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Once again, we have reached that time of the year when companies and IROs almost everywhere are firmly focused on the sizeable task of reporting earnings for the previous year. This not only encompasses the communication of the numbers but also poses the challenge of crafting messaging that will form the basis of a compelling investment story.

In addition, many will be faced with the need to establish the financial performance targets that will guide, but also set the expectations for, the market in the period(s) ahead. As such, striking the appropriate balance between reporting facts and looking ahead is the primary challenge.

Thoughts then naturally centre on developing the right message. But what do we really mean by “messaging”, and how do you arrive at a proposition that allows the market to accurately assess the value that the strategic vision of the company brings?

What can often be forgotten is the first step to setting a message: you have to look at the numbers. It is common to fixate on creating a powerful story, but without first knowing and understanding the past, present and future financial and operational metrics underpinning your company’s performance and, consequently, the way in which the market values and rates your stock relative to the competition, then crafting that story is an odious, if not impossible task.

The future numbers are also part of the equation. Analysts and investors covering your stock will already be factoring in any medium-term guidance previously issued and judging the company’s execution towards these goals. How you expand on these, based also on the visibility you have internally into performance in the current year to date, will also influence the story that you set.


When companies ask us about messaging, we help them by firstly considering five (high-level) questions:

  1. How does the past and present financial and operational performance relate to the equity or debt story that has been previously communicated?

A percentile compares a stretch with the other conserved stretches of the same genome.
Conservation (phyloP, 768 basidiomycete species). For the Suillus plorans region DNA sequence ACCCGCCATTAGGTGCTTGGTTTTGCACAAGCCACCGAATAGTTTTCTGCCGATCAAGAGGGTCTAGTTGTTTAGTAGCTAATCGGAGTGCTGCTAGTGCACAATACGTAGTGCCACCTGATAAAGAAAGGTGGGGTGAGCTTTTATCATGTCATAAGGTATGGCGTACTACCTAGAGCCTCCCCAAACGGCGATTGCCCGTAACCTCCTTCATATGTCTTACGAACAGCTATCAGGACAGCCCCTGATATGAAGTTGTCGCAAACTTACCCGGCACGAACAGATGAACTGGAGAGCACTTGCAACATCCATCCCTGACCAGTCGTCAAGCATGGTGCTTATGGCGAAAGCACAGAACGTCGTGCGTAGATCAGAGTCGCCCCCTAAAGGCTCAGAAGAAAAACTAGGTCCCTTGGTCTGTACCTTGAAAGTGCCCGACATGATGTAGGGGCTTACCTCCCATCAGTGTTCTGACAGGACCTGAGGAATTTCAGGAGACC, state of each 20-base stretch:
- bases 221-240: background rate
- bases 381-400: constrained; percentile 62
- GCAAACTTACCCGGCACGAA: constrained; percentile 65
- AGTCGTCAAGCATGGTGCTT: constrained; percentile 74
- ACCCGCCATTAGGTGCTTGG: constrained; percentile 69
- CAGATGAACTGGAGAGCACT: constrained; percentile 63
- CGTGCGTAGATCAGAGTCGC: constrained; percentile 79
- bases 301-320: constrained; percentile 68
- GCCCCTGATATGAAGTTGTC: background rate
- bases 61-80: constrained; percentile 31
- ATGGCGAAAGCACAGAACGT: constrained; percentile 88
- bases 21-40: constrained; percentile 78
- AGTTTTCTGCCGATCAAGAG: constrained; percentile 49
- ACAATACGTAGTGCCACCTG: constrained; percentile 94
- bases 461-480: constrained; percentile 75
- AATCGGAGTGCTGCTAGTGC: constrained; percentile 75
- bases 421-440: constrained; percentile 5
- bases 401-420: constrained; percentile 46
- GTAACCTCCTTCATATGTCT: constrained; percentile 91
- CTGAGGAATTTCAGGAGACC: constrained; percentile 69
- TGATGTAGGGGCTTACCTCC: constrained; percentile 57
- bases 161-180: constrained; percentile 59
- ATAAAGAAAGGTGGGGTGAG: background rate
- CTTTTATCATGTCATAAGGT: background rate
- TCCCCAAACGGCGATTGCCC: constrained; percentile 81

2. What can we tell about the future direction of the business from the short- and medium-term internal forecasts and budget?
  3. How do these forecasts differ (if at all) from the guidance that has been previously communicated and from the consensus expectations of the analysts in print on your stock, and how does the guidance you issue vary from the guidance your peers issue?
  4. What can we deduce as being the key elements that will shape expected future performance, and what are their likely implications for consensus revisions, and therefore valuation?
  5. Which operational and financial proof points can we deliver to in the short and medium term to support the story?
These questions are aimed at identifying the key elements that will build the narrative of the equity or debt story, supported by the granular detail IROs gain by gathering information internally on the individual segments of the business. Indeed, this systematic approach can be equally applied to each interim reporting period, as a means to assessing the progress in the story and gauging how the investment proposition will resonate with current and prospective investors.

The story may be king, but the spreadsheets are undoubtedly its faithful subjects.


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